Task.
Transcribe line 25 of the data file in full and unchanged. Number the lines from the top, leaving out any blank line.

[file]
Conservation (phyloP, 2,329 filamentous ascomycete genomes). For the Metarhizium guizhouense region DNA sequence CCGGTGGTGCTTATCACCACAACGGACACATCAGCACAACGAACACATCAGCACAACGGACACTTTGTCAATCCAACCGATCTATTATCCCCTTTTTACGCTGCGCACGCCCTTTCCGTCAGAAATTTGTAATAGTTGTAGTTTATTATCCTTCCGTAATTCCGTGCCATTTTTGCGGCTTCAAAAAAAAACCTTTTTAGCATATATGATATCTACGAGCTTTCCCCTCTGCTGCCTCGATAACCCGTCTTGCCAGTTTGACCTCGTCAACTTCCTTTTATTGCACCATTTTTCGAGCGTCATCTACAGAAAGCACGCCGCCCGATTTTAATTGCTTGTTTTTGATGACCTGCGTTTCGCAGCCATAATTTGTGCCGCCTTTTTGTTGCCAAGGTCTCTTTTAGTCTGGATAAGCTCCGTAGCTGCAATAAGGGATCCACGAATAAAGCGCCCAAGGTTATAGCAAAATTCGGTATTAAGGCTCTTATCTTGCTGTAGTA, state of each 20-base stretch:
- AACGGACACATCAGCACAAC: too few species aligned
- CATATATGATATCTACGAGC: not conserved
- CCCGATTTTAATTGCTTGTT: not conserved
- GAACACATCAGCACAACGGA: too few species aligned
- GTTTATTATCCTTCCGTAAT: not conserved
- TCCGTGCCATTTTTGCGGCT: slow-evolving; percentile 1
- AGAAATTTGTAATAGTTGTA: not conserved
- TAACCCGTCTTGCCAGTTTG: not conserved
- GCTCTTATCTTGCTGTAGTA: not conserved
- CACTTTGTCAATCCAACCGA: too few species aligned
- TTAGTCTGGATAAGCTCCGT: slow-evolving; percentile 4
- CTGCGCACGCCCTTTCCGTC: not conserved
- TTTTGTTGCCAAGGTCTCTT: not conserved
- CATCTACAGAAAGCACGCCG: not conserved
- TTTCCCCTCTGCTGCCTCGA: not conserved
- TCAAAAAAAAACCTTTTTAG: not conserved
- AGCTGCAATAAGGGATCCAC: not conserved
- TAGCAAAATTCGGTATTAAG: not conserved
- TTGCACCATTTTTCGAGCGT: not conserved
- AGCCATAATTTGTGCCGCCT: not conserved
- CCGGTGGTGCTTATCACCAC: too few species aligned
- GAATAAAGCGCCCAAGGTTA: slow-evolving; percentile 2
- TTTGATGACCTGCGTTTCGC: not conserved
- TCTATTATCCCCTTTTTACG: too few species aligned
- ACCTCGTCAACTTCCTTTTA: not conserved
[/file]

- TCTATTATCCCCTTTTTACG: too few species aligned